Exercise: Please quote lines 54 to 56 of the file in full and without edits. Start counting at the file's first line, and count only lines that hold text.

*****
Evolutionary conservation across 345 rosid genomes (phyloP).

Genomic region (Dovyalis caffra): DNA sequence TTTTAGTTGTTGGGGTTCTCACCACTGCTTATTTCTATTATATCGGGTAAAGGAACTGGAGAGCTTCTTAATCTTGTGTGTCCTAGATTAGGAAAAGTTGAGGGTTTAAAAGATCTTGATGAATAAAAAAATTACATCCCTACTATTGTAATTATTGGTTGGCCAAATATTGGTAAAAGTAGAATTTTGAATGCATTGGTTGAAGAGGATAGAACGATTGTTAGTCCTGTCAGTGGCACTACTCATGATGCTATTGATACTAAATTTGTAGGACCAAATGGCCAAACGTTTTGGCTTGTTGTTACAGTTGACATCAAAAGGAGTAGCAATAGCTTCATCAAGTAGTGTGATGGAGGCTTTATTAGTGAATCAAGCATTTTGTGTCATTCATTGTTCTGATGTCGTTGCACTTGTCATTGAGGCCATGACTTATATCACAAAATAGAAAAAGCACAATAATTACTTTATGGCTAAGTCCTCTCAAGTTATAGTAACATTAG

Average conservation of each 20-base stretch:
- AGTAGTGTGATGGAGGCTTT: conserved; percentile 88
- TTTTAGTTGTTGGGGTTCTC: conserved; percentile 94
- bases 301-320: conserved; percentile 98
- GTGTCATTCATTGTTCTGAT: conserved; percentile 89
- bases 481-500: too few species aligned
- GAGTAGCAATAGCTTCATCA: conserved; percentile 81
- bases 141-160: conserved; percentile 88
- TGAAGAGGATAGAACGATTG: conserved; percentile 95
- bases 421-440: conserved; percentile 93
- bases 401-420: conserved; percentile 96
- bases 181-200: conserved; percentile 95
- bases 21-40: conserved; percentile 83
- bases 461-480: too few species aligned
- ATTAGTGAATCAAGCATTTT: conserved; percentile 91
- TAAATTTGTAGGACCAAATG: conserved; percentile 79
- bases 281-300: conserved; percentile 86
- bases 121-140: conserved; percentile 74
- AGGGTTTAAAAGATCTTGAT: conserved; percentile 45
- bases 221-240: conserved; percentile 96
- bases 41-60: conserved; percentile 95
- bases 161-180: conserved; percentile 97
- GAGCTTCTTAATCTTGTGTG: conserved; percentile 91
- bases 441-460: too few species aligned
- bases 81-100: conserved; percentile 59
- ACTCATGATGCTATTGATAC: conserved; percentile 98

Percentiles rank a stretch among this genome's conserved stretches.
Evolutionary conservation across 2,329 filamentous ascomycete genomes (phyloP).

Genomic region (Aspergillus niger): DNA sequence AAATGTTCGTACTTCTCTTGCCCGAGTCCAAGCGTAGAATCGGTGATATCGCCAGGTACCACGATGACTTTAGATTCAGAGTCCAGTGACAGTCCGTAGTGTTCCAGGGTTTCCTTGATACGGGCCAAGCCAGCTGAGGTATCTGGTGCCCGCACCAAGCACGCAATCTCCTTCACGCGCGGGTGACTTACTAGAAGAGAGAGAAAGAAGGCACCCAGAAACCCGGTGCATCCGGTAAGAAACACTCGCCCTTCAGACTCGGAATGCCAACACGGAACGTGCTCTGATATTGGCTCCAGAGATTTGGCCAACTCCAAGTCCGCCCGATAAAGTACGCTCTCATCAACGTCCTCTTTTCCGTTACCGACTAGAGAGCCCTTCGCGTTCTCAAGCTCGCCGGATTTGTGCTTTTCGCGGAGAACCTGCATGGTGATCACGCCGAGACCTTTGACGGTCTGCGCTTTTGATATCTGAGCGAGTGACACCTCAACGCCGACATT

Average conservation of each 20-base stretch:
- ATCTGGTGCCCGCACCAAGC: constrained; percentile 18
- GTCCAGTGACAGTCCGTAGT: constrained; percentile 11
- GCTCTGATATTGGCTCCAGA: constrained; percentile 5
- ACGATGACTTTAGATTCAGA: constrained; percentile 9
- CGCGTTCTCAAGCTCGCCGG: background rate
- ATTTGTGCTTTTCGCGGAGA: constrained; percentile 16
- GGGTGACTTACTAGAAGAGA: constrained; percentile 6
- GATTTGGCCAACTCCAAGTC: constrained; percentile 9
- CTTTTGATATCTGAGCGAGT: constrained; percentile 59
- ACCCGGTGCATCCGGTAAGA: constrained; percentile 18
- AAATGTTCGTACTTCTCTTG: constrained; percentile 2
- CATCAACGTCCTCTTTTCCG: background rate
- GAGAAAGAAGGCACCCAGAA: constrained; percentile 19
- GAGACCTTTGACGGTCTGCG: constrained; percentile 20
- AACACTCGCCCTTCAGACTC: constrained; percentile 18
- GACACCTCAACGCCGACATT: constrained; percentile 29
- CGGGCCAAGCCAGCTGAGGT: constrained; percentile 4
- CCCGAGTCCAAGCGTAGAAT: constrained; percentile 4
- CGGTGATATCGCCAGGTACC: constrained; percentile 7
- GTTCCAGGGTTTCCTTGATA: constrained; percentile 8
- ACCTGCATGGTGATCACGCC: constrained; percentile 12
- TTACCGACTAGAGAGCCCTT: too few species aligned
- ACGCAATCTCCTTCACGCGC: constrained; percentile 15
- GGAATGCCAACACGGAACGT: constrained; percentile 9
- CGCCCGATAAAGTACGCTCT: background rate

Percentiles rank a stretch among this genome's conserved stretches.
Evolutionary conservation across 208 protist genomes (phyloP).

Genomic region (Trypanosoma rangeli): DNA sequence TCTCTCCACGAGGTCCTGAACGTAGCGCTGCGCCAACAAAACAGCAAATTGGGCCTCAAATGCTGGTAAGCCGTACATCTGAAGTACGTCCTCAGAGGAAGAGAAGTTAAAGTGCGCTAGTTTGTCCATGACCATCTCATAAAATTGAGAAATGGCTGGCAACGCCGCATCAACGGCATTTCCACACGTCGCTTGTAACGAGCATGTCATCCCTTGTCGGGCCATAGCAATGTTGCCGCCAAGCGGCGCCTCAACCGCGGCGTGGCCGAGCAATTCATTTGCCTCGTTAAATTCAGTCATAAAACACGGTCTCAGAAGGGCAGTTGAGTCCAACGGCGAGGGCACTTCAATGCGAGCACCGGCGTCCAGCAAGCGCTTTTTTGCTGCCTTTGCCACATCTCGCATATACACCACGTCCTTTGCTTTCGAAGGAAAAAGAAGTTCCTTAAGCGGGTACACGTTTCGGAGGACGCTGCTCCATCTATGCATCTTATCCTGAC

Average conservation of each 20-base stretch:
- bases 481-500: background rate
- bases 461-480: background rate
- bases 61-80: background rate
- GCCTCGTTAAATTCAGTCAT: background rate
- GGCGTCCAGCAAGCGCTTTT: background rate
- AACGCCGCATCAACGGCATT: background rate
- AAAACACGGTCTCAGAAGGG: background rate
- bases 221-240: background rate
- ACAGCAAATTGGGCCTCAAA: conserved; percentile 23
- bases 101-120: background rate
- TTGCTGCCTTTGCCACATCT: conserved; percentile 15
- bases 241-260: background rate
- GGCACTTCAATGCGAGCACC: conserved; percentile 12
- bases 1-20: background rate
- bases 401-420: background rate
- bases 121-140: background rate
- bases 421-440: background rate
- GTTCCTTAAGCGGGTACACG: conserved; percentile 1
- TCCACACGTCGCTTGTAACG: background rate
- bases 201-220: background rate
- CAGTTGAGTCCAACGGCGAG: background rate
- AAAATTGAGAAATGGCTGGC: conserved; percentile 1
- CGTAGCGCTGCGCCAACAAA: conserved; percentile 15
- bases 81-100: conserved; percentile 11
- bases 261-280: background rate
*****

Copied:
- TTACCGACTAGAGAGCCCTT: too few species aligned
- ACGCAATCTCCTTCACGCGC: constrained; percentile 15
- GGAATGCCAACACGGAACGT: constrained; percentile 9